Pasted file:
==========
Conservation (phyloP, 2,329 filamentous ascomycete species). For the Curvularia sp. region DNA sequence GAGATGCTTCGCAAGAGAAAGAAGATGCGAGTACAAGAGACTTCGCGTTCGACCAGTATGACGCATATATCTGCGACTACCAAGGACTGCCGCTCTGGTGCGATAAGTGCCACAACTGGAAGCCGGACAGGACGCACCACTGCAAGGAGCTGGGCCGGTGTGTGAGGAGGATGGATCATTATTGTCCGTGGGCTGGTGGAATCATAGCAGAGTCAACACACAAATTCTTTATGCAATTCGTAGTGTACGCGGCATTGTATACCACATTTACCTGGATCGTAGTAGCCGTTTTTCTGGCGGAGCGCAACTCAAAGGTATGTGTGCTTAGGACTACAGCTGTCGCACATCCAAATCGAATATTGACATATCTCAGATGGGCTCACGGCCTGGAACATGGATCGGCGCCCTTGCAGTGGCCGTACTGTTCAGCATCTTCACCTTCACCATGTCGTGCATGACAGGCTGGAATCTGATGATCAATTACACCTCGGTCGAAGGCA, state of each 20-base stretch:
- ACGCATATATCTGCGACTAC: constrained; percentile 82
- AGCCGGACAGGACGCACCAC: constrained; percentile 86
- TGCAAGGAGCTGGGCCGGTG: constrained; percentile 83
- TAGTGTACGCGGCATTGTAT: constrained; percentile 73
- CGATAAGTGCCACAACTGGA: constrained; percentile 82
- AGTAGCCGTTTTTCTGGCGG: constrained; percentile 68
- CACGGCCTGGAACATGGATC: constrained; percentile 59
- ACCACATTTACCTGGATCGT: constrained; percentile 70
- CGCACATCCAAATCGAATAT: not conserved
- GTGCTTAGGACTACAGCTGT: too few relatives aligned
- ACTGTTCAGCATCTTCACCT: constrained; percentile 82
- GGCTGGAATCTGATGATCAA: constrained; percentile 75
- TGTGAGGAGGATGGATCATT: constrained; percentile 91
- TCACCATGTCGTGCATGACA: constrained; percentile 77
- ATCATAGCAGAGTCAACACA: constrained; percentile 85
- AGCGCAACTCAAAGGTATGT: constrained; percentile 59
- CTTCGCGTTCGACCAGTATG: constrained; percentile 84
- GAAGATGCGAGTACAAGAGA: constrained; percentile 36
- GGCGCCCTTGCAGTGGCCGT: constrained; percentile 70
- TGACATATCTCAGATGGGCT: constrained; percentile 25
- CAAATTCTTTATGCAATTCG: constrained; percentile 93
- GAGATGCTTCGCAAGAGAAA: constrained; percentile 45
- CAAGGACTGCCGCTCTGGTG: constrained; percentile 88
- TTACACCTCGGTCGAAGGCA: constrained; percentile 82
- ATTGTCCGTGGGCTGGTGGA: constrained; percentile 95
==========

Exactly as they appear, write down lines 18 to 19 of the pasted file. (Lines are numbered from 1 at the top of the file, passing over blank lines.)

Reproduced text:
- CTTCGCGTTCGACCAGTATG: constrained; percentile 84
- GAAGATGCGAGTACAAGAGA: constrained; percentile 36